Kodama –Mysterious Tree Spirits in Japanese Shintoism

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The kodama are Japanese tree spirits that reside in special trees in ancient forests. They can be both a blessing or a curse to people, depending on how they’ve been treated. Cutting down trees that house kodamas can bring misfortune whereas protecting such trees and treating them with respect can bring blessings. This belief has played a major role in how the Japanese protect their forests, harvest their timber and treat their trees.

Who are the Kodama?

Japanese kodama

The yokai spirits and kami gods of Shintoism are known to often interact with people. Whether it’s to help or to torment humans, most of these mystical Shinto beings are said to have accompanied humankind since its very inception. However, the kodama are somewhat different.

Known as tree spirits, the kodama yokai are best described as the animated souls of the most ancient trees in Japanese forests. Each individual kodama is connected to its tree and usually lives in it but can also travel around the forest.

The kodama reside in the deepest nooks of the oldest forests and rarely allow themselves to be seen by people. The few who claim to have seen a kodama describe these yokai as small, flying balls of light or wisps. Some also say that within the ball of light there’s a little humanoid figure like a tree fairy.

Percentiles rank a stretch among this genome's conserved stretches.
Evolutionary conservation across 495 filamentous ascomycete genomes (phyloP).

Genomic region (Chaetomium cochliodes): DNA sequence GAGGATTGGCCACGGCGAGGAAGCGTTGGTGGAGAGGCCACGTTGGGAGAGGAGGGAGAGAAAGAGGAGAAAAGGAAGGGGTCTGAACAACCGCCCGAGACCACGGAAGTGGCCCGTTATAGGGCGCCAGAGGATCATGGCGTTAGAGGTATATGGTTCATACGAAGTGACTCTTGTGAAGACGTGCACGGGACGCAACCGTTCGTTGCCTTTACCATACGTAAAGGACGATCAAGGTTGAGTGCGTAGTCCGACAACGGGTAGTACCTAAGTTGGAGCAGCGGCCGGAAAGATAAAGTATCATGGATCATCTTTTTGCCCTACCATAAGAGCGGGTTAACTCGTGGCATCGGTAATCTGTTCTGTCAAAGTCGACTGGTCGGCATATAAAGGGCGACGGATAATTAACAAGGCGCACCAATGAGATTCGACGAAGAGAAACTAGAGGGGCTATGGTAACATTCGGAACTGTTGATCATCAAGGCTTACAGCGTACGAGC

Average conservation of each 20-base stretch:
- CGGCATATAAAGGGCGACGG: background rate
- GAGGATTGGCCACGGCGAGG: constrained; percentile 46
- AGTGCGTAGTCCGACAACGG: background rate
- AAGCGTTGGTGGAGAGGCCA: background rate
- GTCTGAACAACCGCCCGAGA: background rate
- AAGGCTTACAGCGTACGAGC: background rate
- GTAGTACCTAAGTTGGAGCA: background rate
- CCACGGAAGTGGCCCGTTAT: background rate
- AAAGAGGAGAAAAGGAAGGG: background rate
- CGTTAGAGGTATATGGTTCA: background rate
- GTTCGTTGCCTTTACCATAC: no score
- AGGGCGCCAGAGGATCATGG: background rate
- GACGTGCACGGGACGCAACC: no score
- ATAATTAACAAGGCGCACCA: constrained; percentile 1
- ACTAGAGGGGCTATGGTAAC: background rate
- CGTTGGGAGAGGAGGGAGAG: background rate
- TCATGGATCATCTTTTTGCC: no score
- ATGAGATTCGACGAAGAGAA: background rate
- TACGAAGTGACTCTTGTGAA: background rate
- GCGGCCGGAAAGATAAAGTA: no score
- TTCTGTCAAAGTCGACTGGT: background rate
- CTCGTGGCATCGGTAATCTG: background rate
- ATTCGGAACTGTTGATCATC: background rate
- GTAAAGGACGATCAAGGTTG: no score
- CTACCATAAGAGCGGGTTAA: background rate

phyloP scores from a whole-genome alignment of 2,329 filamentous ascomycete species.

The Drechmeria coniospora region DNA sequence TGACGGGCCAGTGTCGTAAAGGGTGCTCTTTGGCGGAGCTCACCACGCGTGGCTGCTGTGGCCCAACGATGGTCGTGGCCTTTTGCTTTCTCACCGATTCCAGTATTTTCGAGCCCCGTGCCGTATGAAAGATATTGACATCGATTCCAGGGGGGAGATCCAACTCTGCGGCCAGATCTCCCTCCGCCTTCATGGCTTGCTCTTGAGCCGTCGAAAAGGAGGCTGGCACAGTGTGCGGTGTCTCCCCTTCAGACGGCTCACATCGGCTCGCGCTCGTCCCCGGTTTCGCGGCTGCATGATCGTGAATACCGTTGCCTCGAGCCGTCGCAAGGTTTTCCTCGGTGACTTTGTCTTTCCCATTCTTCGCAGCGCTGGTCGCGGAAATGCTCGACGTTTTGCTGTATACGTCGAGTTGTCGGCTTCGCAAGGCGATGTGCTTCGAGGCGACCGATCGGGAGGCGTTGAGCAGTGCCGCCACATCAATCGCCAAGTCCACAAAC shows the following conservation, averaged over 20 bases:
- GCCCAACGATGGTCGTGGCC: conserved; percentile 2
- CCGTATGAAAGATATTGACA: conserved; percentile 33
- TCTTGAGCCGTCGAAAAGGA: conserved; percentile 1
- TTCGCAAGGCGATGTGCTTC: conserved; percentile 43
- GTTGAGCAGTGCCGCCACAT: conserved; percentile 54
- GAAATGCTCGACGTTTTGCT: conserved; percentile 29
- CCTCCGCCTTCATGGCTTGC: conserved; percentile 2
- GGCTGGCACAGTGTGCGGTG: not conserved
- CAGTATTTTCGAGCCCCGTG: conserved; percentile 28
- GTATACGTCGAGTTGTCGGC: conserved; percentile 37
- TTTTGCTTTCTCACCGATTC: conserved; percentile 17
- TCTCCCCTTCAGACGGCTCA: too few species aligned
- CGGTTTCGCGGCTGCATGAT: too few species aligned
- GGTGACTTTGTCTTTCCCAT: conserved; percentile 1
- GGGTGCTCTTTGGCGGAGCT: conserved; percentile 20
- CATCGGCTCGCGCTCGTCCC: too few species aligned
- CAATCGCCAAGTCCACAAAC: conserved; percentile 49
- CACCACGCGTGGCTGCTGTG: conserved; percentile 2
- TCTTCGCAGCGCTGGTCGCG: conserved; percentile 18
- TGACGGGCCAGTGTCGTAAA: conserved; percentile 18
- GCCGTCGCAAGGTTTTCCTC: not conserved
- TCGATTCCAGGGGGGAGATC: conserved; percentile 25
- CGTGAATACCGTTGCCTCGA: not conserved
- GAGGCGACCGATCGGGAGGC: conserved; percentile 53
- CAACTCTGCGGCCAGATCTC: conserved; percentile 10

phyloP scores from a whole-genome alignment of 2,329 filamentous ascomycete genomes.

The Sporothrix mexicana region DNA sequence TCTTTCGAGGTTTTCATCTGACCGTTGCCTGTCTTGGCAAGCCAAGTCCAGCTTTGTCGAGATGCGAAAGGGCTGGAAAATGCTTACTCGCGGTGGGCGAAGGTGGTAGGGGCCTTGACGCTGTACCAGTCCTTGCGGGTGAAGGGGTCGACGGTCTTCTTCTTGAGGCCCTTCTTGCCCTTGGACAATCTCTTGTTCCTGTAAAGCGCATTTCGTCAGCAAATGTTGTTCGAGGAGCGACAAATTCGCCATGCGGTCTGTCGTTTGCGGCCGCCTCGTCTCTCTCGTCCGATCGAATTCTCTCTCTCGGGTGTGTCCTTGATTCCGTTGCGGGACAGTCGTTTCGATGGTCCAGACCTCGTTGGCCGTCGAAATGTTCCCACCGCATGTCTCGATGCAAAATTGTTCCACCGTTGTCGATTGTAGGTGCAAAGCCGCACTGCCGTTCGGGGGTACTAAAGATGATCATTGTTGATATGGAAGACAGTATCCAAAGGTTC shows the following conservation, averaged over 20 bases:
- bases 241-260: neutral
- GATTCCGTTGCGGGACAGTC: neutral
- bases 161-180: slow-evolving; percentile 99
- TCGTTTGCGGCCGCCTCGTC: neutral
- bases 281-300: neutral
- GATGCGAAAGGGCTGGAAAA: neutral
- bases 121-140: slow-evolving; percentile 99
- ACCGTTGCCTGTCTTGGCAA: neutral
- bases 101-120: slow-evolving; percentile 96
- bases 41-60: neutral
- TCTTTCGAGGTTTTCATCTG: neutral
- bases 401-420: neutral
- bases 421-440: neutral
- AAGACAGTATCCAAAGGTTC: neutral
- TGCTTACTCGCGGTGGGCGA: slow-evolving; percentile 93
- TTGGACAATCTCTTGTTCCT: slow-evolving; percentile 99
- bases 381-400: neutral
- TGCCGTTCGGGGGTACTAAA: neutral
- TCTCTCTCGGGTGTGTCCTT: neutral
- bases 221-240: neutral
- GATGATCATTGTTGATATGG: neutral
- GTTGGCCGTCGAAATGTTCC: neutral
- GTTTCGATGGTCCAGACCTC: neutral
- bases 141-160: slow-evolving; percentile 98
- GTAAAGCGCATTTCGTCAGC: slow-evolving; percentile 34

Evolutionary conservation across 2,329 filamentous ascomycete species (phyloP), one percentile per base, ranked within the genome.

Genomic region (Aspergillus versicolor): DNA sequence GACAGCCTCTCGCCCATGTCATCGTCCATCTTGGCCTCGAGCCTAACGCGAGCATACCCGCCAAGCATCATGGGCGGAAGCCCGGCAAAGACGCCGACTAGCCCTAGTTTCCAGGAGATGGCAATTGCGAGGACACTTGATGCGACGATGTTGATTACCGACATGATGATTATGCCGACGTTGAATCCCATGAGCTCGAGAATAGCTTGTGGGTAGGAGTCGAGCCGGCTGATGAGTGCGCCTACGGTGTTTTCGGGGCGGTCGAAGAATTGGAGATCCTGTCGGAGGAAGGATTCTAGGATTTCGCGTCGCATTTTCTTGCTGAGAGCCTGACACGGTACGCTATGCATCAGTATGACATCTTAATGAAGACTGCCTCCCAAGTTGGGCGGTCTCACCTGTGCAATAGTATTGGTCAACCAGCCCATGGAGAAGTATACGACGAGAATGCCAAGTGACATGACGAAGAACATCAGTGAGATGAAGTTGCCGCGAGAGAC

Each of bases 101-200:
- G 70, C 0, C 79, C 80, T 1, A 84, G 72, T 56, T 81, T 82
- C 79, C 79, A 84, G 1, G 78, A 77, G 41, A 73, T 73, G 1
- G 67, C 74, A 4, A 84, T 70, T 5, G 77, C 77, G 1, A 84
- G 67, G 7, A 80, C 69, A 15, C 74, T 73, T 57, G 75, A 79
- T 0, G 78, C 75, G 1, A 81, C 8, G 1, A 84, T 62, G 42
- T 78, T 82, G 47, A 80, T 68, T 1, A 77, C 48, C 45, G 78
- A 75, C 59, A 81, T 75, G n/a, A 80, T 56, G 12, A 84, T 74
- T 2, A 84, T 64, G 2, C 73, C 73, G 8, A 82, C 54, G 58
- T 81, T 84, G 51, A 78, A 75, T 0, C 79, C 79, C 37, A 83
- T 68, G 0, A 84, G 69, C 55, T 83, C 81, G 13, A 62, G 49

More often than not, however, people can just hear the kodama as the prolonged groans of old forests, lingering in the air. These noises are usually interpreted as the death of a kodama and its tree, or as a prophecy of an upcoming tragedy. Sometimes, the noises simply indicate the continued work of the kodama yokai whose main charge is to tend to their forests.

The kodama move around the mountains as they wish. They can sometimes shapeshift, and can appear as animals, humans and lights. One myth tells the story of a kodama that fell in love with a human and so transformed itself into a human also.

The Kodama and Its Tree

While a kodama yokai will take care of its entire forest and make sure that all trees there are healthy, every spirit is still connected to one tree in particular.

Usually, that’s the oldest tree in the grove and it’s that tree that gave birth to the kodama in the first place. Presumably, a tree must grow very old for its soul to transform into a kodama but it’s not certain whether the required age is several decades, several centuries, or several millennia. Whatever the case, the kodama and its tree remain intrinsically linked – if one is hurt or dies, the other can’t live on, and vice versa.

Japanese Woodcutters and the Kodama Spirits

The islands of Japan are covered with trees, and woodcutting has always been one of the main crafts and trades in the country. So, naturally, the people of Japan developed a deep reverence for the forests and their spirits. This love goes far beyond the traditional Japanese bonsai mini-trees.

Because the Shinto woodcutters of Japan believed in the kodama yokai, they were very careful with the trees they were cutting. Before trying to cut down or even trim a tree, the woodcutter would first make a small incision into the base of the tree to see if it “bleeds”. A tree that bled was said to be a kodama tree and wasn’t to be touched.